The Phoblographer: Where did the fascination for astrophotography start from? What was that moment when you realized you wanted to spend a lot of time with your camera pointed to the skies?
Rami Ammoun: I got introduced to Astrophotography in April of 2015. At that time, I had just finished my first dental degree in the USA. During the graduation dinner, I got a $1500 award, and I used that to buy my first professional camera. I wanted to learn photography in general however, I didn’t know which type of photography would be my favorite, so I grabbed my camera and started shooting at various times of the day. I later bought a tripod and started trying long exposures at night, and it blew my mind. Mostly, anything looks more spectacular to the camera at night with a long exposure. I took a photo of my neighbor’s house at night, and it looked amazing, totally different from what you see during the day. At a later time, I was shooting right after the sunset.
The moon was just rising at that time, so I placed my camera behind two trees and took a picture of the moon framed under these two trees (Image 03). When I saw that image, I felt a blissful joy in my heart. I zoomed in more with my lens and took another shot, and it showed some craters on the moon’s surface. I got more curious to see more details, so I started getting bigger lenses until I got a telescope. And since then, most of my photography has been about the moon and the night sky.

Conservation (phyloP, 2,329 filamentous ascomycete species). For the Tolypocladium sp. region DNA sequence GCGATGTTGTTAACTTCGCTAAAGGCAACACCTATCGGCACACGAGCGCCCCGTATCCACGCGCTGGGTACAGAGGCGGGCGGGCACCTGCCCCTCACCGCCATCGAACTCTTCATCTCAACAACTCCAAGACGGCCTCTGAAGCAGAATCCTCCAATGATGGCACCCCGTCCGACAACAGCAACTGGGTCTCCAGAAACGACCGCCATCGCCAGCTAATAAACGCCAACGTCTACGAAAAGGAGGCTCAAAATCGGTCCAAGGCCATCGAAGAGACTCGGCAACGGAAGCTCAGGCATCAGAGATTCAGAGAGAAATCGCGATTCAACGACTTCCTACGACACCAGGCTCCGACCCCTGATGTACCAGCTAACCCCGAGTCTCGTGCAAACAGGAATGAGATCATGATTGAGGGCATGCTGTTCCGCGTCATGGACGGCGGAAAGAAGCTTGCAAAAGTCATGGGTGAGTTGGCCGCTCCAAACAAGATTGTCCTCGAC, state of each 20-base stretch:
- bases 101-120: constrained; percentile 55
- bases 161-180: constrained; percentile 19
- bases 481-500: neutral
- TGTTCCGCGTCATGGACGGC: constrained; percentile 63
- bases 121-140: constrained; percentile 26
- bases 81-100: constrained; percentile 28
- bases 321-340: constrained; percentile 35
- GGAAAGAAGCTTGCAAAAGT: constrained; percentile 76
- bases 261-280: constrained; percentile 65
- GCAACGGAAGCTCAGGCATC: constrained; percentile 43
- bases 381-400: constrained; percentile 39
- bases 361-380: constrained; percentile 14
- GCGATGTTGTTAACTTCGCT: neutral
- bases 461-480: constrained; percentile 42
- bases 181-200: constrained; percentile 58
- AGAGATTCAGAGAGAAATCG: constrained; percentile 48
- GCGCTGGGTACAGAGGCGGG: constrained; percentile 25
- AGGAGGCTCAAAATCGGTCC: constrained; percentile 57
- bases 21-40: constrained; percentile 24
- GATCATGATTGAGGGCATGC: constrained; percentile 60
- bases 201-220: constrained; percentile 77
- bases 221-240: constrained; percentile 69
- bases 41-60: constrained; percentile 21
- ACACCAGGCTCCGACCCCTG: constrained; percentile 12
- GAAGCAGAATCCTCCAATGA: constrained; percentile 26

Shooting the moon is never boring to me. It’s like shooting a very pretty model.
The Phoblographer: You’re well known for your images of the moon, which stand out from those shot by other astrophotographers. How do you get that glow?
Rami Ammoun: Thank you! A camera has a narrow dynamic range of light, thus a single image cannot capture the bright moon with the glow without over-exposing it. I add the glow by blending a long exposure of the Moon behind the actual moon disc. I also add a layer of the stars between the Moon’s disc and the overexposed background. I then decrease the transparency of the Moon’s disc so it looks natural and glowy at the same time.
The glow makes the image stand out more and makes the scene more dramatic. Additionally, since the eye can see 21 stops of light (a very high dynamic range of light), adding the glow and making a high dynamic range image brings the results to what an eye perceives.